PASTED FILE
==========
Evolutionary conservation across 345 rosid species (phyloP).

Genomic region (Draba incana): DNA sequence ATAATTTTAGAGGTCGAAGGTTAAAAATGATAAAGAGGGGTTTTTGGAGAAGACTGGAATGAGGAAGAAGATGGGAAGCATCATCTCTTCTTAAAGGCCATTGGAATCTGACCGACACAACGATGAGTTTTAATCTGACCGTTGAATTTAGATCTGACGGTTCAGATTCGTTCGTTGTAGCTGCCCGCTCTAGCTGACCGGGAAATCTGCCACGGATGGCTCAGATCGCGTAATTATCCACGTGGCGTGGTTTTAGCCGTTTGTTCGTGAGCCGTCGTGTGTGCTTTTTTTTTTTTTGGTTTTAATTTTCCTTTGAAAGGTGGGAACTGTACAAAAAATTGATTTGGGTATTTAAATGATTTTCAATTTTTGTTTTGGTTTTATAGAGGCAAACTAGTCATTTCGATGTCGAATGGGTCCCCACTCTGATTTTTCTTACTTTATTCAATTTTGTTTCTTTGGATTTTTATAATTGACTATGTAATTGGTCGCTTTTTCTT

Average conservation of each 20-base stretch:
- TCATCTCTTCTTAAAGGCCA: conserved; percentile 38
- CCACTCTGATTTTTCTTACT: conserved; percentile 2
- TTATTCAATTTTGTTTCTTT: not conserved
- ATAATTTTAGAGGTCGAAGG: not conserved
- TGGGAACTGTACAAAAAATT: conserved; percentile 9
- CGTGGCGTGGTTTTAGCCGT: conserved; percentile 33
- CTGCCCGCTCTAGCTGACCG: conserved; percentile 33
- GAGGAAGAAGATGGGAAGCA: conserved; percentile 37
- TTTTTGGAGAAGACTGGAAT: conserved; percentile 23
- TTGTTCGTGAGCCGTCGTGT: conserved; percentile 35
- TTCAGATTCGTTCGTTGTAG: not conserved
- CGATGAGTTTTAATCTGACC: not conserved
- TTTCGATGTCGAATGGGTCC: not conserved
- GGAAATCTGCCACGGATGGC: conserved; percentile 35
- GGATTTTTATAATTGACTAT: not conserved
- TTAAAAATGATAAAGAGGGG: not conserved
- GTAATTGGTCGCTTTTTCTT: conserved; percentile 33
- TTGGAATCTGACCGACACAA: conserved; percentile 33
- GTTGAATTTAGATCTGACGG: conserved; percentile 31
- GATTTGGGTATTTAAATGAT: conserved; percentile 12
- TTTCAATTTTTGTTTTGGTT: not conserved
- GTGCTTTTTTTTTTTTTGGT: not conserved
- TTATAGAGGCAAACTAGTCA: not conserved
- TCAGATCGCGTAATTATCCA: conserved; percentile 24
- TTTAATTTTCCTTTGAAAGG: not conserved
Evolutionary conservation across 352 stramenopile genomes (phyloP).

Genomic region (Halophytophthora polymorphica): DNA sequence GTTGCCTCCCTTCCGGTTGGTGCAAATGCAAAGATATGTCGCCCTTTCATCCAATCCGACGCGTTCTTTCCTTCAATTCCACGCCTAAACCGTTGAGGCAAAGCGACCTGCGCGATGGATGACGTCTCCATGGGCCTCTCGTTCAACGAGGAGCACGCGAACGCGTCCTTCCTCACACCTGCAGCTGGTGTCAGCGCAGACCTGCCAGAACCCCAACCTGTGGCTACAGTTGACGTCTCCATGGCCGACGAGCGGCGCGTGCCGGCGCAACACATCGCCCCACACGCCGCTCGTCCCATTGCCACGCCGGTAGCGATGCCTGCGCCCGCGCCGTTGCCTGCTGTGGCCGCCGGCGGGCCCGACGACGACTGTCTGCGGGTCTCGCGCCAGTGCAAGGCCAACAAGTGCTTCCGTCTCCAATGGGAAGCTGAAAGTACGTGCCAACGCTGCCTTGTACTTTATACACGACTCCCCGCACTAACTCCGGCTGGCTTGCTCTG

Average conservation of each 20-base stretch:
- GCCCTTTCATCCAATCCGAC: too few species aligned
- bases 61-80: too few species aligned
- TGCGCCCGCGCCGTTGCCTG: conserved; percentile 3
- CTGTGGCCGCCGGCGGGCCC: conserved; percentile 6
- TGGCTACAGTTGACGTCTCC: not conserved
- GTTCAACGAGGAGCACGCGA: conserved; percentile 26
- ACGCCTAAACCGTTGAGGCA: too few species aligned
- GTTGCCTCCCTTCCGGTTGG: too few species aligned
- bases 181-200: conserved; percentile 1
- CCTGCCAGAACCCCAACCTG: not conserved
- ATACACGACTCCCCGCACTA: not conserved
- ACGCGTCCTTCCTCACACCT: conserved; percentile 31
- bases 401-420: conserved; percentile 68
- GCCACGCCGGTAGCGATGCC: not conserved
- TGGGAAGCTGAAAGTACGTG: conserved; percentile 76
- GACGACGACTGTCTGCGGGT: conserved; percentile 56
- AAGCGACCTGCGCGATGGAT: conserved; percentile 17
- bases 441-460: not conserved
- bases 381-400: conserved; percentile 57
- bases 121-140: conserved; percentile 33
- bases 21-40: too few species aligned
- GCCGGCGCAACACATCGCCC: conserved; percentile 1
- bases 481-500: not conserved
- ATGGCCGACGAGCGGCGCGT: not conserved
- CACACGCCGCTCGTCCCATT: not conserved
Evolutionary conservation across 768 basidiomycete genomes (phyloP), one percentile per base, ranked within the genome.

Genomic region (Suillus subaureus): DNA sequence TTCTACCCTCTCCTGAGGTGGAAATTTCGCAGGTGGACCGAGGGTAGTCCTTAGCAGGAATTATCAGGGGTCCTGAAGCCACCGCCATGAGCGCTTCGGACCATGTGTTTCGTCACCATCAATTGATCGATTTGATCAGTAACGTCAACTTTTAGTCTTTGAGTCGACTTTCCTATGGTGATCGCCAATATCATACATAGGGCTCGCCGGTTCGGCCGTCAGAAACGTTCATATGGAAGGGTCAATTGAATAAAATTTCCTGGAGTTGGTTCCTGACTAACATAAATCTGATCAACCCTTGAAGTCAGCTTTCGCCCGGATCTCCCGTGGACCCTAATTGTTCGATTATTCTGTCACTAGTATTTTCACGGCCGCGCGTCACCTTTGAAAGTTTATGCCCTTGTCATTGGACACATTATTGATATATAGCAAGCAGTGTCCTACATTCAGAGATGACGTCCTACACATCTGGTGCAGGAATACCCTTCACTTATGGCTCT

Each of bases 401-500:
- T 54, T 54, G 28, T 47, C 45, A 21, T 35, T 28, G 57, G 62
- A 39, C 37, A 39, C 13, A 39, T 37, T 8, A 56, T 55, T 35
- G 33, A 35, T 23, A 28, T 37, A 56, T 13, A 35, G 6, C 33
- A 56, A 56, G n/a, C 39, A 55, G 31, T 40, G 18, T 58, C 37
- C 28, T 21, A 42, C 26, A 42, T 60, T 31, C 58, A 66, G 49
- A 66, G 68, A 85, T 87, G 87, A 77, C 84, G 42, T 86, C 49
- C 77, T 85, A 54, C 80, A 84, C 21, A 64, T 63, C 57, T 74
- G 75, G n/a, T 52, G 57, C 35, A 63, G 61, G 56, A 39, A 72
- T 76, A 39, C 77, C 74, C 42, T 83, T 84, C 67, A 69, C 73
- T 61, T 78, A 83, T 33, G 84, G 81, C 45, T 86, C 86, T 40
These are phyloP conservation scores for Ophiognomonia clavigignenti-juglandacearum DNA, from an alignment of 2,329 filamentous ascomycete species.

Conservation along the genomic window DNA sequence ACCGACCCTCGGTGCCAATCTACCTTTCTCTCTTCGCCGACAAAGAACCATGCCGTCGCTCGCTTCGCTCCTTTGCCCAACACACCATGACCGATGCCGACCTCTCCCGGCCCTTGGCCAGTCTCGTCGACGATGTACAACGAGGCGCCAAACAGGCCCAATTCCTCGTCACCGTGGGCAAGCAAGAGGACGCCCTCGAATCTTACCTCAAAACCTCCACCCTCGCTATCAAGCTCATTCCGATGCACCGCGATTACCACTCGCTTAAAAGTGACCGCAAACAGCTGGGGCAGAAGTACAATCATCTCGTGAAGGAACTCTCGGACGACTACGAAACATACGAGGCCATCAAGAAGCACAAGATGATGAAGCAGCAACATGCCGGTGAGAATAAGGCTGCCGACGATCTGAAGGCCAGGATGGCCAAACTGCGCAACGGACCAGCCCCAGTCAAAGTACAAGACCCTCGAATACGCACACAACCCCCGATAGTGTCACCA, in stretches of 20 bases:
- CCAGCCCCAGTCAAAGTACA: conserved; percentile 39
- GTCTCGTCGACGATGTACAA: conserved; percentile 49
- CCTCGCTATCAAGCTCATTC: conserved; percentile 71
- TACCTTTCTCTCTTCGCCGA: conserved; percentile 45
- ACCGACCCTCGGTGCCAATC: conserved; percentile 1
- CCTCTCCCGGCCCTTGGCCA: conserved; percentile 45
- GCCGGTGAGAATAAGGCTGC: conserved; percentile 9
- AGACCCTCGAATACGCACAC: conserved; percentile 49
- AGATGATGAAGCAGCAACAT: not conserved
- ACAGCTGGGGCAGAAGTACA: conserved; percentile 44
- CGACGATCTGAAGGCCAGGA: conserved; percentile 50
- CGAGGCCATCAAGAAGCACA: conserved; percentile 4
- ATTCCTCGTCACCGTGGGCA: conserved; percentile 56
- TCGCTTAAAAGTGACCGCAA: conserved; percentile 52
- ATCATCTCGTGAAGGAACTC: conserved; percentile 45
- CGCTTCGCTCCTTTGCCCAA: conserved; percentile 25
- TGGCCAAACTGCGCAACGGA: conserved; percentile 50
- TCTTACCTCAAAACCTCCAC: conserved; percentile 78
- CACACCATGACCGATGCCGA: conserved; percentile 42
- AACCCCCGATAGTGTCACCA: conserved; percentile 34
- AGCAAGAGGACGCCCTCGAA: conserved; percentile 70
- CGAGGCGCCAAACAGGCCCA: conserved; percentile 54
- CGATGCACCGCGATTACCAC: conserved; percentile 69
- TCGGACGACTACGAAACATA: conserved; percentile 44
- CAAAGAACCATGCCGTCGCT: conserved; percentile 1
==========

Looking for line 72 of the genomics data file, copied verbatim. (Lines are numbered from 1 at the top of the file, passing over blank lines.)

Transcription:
- CCAGCCCCAGTCAAAGTACA: conserved; percentile 39